However, a quick hop and a step over a ladder stile in the fence revealed a loss of nearly all that height gained, about 300ft of it, into the col between Foel Goch and Foel Gron, only to have to regain nearly all of it again on a similarly grassy, foot-terraced path above the cliffs to the 1945 ft summit of Foel Gron.

Our way ahead of us.jpg

This was when the clouds chose their moment to lift and we could see the rollercoaster ahead of us – another dip then a bigger climb to the unnamed peak above Cwm Cesig (2063 ft) and finally another dip into Bwlch Gwyn before the final 420 ft climb to the summit of Moel Eilio.

Just as quick as it cleared the cloud came scudding in again and the wind picked up as we climbed higher, making it difficult to place walking poles firmly on the ground as the wind caught them. Down in the little cols a westerly raced through, clearing cloud to give tantalising views of the Rivals rising straight out of the sea on the Lleyn Peninsula, the tip of Newborough on Anglesey almost touching the nose of Wales by a couple of hundred yards in the Menai Straits – then you’d look down to get your camera and by the time you looked up it was gone again in a wall of damp murk.

Kevin on Foel Gron.jpg

As I contemplated the final haul up Moel Eilio I wondered if impatience might be getting the better of me and opted for a deliberately slow pace – the fables about the tortoise and the hare were proven right as, all of a sudden, we found ourselves entering the snowline then quite unexpectedly on the summit of Moel Eilio and watching the ridge we had walked along playing peek-a-boo in the racing cloud.

Arriving at Moel Eilio and looking back.jpg

10 seconds later................. (our route up)

After lunch.jpg

An enormous stone shelter gave a small amount of respite from the relentless wind, although it still found ways through the gaps beneath the stones and coated our shoulders with its icy breath. As ever, that sandwich picked up with a grimace in a corner shop that morning and stowed away with a grim “Well, at least it’s there if I need it” suddenly becomes gourmet cuisine up there and you don’t even need sugar in your tea because everything just tastes sweet and glorious!

However, manhandling sandwiches in mountain gloves meant there was very little grace or delicacy in our eating and it really wasn’t a day for lingering and smalltalk so after a break of about 15 minutes we stowed everything way, made sure we have left no trace except footprints and crossed the stile to take the good path down over Bryn Mawr towards the Donen Las plantation.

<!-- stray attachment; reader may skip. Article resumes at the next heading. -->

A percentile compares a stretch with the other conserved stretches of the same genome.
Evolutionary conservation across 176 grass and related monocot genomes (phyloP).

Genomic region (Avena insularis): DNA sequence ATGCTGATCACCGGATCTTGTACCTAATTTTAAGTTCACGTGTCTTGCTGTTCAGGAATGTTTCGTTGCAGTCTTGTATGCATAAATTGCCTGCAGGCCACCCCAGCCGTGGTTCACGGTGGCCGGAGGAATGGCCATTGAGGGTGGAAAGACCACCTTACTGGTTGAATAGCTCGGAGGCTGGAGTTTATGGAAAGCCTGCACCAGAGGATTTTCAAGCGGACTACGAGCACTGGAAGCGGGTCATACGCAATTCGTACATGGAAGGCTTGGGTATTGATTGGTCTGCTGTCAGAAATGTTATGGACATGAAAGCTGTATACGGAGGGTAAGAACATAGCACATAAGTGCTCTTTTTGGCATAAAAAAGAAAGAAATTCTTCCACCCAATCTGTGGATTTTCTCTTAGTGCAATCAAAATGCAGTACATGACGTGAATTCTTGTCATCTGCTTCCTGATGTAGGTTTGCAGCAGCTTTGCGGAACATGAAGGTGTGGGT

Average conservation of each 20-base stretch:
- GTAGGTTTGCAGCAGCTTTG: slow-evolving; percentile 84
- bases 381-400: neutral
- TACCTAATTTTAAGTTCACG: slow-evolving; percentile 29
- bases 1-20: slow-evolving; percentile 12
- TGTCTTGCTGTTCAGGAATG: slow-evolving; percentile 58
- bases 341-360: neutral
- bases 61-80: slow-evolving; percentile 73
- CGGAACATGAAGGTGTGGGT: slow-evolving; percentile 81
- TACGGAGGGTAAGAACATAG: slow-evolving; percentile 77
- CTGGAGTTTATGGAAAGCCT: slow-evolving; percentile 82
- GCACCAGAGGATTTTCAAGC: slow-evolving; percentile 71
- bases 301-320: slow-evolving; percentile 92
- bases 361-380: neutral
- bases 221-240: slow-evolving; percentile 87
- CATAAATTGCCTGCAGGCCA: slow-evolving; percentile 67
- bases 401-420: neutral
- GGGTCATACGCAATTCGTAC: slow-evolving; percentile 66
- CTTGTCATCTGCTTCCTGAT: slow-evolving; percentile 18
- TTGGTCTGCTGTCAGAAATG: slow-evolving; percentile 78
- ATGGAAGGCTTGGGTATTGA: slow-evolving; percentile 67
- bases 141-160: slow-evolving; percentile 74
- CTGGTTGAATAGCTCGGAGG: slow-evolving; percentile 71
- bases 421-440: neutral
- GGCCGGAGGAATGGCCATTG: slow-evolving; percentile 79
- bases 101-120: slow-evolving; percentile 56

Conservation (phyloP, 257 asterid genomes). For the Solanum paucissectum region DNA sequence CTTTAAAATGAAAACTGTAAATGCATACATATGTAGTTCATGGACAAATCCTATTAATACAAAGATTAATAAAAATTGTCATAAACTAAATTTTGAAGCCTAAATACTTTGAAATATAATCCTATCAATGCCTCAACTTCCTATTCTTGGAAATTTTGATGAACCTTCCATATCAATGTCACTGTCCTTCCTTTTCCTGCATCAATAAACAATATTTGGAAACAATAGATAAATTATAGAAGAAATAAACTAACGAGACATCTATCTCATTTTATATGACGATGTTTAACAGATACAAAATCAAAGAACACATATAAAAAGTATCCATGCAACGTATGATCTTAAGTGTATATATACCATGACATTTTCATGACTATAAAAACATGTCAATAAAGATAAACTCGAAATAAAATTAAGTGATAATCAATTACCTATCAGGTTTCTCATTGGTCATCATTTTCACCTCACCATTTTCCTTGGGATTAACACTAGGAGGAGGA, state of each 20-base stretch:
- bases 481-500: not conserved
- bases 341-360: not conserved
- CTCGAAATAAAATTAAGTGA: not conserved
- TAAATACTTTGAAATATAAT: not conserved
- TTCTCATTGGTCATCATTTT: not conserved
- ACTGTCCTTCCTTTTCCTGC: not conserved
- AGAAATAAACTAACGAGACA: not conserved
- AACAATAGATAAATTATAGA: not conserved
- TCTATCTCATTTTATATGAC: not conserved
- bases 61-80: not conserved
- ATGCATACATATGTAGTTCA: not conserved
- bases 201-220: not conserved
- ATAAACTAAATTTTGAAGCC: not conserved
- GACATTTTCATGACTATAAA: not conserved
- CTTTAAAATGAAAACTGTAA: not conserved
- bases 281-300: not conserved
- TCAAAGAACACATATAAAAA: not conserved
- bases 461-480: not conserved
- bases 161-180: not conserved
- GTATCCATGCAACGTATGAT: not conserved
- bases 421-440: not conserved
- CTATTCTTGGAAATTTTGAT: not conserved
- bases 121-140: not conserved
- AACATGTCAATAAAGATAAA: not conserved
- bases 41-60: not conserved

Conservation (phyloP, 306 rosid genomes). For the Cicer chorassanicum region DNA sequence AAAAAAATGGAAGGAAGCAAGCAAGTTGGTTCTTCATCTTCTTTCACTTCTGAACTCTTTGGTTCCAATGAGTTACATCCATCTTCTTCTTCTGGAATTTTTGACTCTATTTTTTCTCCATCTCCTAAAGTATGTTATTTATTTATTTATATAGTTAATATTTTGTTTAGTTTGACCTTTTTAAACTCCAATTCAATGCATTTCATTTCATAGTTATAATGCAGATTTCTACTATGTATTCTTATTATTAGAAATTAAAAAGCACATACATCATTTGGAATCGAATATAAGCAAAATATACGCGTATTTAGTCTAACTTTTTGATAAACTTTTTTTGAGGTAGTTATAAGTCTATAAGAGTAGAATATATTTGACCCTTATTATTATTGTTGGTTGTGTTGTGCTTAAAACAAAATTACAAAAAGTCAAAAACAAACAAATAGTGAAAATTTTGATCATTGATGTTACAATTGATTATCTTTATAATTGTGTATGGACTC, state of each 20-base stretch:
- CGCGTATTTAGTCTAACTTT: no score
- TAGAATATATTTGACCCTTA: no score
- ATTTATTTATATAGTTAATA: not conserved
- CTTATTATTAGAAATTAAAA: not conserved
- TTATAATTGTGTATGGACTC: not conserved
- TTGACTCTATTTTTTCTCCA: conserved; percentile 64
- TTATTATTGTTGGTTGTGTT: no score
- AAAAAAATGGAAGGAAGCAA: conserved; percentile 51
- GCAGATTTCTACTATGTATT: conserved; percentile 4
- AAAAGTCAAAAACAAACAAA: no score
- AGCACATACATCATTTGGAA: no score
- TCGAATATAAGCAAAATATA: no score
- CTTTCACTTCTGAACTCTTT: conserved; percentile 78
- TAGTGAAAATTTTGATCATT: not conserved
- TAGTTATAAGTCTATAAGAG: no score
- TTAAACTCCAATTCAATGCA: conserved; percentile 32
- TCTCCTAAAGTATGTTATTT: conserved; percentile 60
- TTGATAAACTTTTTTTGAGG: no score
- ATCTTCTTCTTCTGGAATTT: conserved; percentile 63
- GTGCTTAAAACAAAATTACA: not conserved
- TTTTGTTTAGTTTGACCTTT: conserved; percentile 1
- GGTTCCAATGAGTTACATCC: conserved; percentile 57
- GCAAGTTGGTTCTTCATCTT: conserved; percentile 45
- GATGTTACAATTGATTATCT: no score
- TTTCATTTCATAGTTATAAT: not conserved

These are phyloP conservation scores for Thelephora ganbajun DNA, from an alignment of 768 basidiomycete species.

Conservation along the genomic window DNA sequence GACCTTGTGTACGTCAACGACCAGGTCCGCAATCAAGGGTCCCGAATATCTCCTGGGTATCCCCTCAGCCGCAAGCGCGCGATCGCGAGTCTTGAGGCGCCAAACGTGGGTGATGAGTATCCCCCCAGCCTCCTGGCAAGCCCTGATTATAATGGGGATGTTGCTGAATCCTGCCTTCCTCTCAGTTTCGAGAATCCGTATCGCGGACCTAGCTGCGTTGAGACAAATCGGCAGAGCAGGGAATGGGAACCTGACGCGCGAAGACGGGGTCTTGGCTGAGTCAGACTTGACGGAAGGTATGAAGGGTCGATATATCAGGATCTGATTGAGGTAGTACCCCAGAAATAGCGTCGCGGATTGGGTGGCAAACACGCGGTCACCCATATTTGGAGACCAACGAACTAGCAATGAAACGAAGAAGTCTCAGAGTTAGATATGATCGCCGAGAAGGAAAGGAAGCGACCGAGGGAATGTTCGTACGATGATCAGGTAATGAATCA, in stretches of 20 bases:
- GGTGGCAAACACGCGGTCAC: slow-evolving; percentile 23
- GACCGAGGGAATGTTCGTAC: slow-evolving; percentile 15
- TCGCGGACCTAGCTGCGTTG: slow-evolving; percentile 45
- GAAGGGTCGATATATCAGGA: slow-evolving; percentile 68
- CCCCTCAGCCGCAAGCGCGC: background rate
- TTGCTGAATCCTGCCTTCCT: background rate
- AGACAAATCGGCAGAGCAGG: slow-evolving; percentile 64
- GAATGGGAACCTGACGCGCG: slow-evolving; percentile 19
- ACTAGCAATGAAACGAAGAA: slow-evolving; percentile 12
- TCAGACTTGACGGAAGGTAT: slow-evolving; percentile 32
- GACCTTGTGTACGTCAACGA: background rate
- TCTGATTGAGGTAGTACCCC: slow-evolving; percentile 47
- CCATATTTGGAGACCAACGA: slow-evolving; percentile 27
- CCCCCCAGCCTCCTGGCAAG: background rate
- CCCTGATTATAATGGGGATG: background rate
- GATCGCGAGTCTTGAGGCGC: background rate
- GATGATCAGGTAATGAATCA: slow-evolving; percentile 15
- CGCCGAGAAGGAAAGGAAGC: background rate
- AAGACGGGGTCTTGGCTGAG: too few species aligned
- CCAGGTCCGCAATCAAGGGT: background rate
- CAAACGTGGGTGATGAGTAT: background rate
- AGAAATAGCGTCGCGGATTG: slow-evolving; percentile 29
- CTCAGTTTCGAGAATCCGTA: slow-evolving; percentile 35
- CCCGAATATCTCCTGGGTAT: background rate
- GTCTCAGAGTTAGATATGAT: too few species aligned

Above the plantation we swung right on an unmarked track on the ground to join the path beneath slate spoils down to Maen Llwyd Isaf.

I “body” for SARDA Wales (Search & Rescue Dog Association) and exactly a year earlier, on the first day of the disastrous late snow, I was bodying and ended up having to put myself into a ruined cottage to keep warm whilst waiting to be found. So on Saturday I stopped to take a photo of a ruined cottage and commented to Other Half that it reminded me very much of the ruin I had snuck into last year when I was bodying, for shelter when the weather struck, and found myself with two sheep skulls for company, all I needed was the small boy with the banjo and a pair of tap-dancing hillbillies. It was only when we got home on Saturday and I was going through my photos that I realised this *was* the ruined cottage I had sheltered in last year!


As we descended beneath the cottages we were struck by immense hailstones and a couple of minutes later a colossal flash of sheet lightning filled the valley, followed by a crash of thunder that shook your fillings and reverberated for ages around the mountains. We were extremely glad to be off the hill and approaching the village by now, where the hail made it look as though there had been a heavy snowfall.

Heading down.jpg

No excuse needed for a takeaway that night and a sense of real satisfaction and being out on the proper hills again, away from my comfort zone of the Berwyns.

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Comments: 2

Another gorgeous day - another Berwyn bimble!

Attachment(s) Date walked: 16/03/2014
Distance: 8.6km
Ascent: 439m
Comments: 2
Views: 1456

Amazing summer-like day in the Berwyn Mountains

Attachment(s) Date walked: 15/03/2014
Distance: 11.2km
Ascent: 400m
Comments: 4
Views: 1253


User avatar
Activity: Munro compleatist
Pub: Hand Inn, Llanarmon D.C.
Mountain: Moelwyn Mawr
Place: Skye
Gear: Paramo
Member: SARDA Wales

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Trips: 3
Distance: 33.3 km
Ascent: 1539m

Joined: Mar 04, 2014
Last visited: Jul 10, 2017